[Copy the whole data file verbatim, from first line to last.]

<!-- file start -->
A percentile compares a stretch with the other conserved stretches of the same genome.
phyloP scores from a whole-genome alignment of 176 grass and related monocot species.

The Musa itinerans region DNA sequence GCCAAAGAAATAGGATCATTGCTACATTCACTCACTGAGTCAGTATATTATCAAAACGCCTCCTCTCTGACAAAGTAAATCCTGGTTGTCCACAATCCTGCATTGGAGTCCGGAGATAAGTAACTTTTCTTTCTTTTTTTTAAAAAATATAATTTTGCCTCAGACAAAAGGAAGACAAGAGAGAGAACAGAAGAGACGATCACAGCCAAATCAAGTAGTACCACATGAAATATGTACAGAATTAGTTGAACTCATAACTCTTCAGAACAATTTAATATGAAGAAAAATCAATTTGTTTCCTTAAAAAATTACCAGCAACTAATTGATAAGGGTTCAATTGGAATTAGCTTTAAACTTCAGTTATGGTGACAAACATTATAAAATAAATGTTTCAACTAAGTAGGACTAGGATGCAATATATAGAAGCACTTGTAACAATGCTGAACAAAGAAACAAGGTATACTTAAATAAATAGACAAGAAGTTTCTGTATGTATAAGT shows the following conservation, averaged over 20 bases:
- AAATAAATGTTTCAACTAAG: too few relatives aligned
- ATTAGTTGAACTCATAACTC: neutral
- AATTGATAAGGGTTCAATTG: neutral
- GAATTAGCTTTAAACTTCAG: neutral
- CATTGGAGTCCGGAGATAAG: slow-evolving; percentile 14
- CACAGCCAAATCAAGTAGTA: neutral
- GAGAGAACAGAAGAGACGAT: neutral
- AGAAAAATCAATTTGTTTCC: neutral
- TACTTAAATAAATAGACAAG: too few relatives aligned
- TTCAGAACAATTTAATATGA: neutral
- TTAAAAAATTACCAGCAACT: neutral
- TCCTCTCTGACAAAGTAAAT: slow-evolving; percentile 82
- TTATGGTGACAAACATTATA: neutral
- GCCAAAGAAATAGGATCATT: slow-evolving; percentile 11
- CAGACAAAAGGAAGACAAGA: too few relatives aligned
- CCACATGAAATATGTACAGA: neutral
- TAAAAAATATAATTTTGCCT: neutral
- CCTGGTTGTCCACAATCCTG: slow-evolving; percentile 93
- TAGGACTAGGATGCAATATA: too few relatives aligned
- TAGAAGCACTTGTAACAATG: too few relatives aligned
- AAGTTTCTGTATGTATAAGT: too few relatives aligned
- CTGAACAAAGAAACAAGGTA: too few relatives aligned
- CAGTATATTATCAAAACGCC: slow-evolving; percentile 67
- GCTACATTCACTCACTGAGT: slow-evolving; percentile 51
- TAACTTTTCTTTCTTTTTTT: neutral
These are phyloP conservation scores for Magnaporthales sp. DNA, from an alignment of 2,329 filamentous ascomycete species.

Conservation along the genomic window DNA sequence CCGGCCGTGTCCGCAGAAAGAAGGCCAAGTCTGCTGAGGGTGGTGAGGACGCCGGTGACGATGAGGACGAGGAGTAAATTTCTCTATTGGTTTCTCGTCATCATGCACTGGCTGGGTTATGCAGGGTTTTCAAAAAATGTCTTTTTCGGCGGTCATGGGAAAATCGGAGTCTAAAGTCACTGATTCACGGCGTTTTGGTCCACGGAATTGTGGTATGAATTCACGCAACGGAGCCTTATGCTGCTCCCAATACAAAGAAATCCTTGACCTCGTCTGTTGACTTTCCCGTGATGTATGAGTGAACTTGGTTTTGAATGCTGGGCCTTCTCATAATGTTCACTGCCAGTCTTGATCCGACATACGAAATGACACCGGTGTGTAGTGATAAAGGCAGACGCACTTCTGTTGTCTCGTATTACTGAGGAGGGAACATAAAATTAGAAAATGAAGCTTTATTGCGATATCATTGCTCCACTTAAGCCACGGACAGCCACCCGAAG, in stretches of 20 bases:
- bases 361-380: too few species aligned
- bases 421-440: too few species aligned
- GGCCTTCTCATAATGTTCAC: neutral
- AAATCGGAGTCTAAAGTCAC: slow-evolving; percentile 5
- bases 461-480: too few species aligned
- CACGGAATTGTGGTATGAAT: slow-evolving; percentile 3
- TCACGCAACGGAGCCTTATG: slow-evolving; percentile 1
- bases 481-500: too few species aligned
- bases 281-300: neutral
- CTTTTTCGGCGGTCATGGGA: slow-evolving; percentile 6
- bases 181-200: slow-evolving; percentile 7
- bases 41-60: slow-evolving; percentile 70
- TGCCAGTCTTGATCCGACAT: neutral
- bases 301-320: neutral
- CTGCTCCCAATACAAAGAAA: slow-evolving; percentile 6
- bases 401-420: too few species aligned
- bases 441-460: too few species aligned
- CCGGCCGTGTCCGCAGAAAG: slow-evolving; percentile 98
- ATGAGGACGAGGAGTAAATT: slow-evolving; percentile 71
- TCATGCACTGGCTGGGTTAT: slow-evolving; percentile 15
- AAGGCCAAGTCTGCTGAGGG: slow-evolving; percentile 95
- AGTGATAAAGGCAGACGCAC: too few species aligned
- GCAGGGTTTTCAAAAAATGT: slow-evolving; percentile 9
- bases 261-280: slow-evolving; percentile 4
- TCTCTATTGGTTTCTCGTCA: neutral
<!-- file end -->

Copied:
A percentile compares a stretch with the other conserved stretches of the same genome.
phyloP scores from a whole-genome alignment of 176 grass and related monocot species.

The Musa itinerans region DNA sequence GCCAAAGAAATAGGATCATTGCTACATTCACTCACTGAGTCAGTATATTATCAAAACGCCTCCTCTCTGACAAAGTAAATCCTGGTTGTCCACAATCCTGCATTGGAGTCCGGAGATAAGTAACTTTTCTTTCTTTTTTTTAAAAAATATAATTTTGCCTCAGACAAAAGGAAGACAAGAGAGAGAACAGAAGAGACGATCACAGCCAAATCAAGTAGTACCACATGAAATATGTACAGAATTAGTTGAACTCATAACTCTTCAGAACAATTTAATATGAAGAAAAATCAATTTGTTTCCTTAAAAAATTACCAGCAACTAATTGATAAGGGTTCAATTGGAATTAGCTTTAAACTTCAGTTATGGTGACAAACATTATAAAATAAATGTTTCAACTAAGTAGGACTAGGATGCAATATATAGAAGCACTTGTAACAATGCTGAACAAAGAAACAAGGTATACTTAAATAAATAGACAAGAAGTTTCTGTATGTATAAGT shows the following conservation, averaged over 20 bases:
- AAATAAATGTTTCAACTAAG: too few relatives aligned
- ATTAGTTGAACTCATAACTC: neutral
- AATTGATAAGGGTTCAATTG: neutral
- GAATTAGCTTTAAACTTCAG: neutral
- CATTGGAGTCCGGAGATAAG: slow-evolving; percentile 14
- CACAGCCAAATCAAGTAGTA: neutral
- GAGAGAACAGAAGAGACGAT: neutral
- AGAAAAATCAATTTGTTTCC: neutral
- TACTTAAATAAATAGACAAG: too few relatives aligned
- TTCAGAACAATTTAATATGA: neutral
- TTAAAAAATTACCAGCAACT: neutral
- TCCTCTCTGACAAAGTAAAT: slow-evolving; percentile 82
- TTATGGTGACAAACATTATA: neutral
- GCCAAAGAAATAGGATCATT: slow-evolving; percentile 11
- CAGACAAAAGGAAGACAAGA: too few relatives aligned
- CCACATGAAATATGTACAGA: neutral
- TAAAAAATATAATTTTGCCT: neutral
- CCTGGTTGTCCACAATCCTG: slow-evolving; percentile 93
- TAGGACTAGGATGCAATATA: too few relatives aligned
- TAGAAGCACTTGTAACAATG: too few relatives aligned
- AAGTTTCTGTATGTATAAGT: too few relatives aligned
- CTGAACAAAGAAACAAGGTA: too few relatives aligned
- CAGTATATTATCAAAACGCC: slow-evolving; percentile 67
- GCTACATTCACTCACTGAGT: slow-evolving; percentile 51
- TAACTTTTCTTTCTTTTTTT: neutral
These are phyloP conservation scores for Magnaporthales sp. DNA, from an alignment of 2,329 filamentous ascomycete species.

Conservation along the genomic window DNA sequence CCGGCCGTGTCCGCAGAAAGAAGGCCAAGTCTGCTGAGGGTGGTGAGGACGCCGGTGACGATGAGGACGAGGAGTAAATTTCTCTATTGGTTTCTCGTCATCATGCACTGGCTGGGTTATGCAGGGTTTTCAAAAAATGTCTTTTTCGGCGGTCATGGGAAAATCGGAGTCTAAAGTCACTGATTCACGGCGTTTTGGTCCACGGAATTGTGGTATGAATTCACGCAACGGAGCCTTATGCTGCTCCCAATACAAAGAAATCCTTGACCTCGTCTGTTGACTTTCCCGTGATGTATGAGTGAACTTGGTTTTGAATGCTGGGCCTTCTCATAATGTTCACTGCCAGTCTTGATCCGACATACGAAATGACACCGGTGTGTAGTGATAAAGGCAGACGCACTTCTGTTGTCTCGTATTACTGAGGAGGGAACATAAAATTAGAAAATGAAGCTTTATTGCGATATCATTGCTCCACTTAAGCCACGGACAGCCACCCGAAG, in stretches of 20 bases:
- bases 361-380: too few species aligned
- bases 421-440: too few species aligned
- GGCCTTCTCATAATGTTCAC: neutral
- AAATCGGAGTCTAAAGTCAC: slow-evolving; percentile 5
- bases 461-480: too few species aligned
- CACGGAATTGTGGTATGAAT: slow-evolving; percentile 3
- TCACGCAACGGAGCCTTATG: slow-evolving; percentile 1
- bases 481-500: too few species aligned
- bases 281-300: neutral
- CTTTTTCGGCGGTCATGGGA: slow-evolving; percentile 6
- bases 181-200: slow-evolving; percentile 7
- bases 41-60: slow-evolving; percentile 70
- TGCCAGTCTTGATCCGACAT: neutral
- bases 301-320: neutral
- CTGCTCCCAATACAAAGAAA: slow-evolving; percentile 6
- bases 401-420: too few species aligned
- bases 441-460: too few species aligned
- CCGGCCGTGTCCGCAGAAAG: slow-evolving; percentile 98
- ATGAGGACGAGGAGTAAATT: slow-evolving; percentile 71
- TCATGCACTGGCTGGGTTAT: slow-evolving; percentile 15
- AAGGCCAAGTCTGCTGAGGG: slow-evolving; percentile 95
- AGTGATAAAGGCAGACGCAC: too few species aligned
- GCAGGGTTTTCAAAAAATGT: slow-evolving; percentile 9
- bases 261-280: slow-evolving; percentile 4
- TCTCTATTGGTTTCTCGTCA: neutral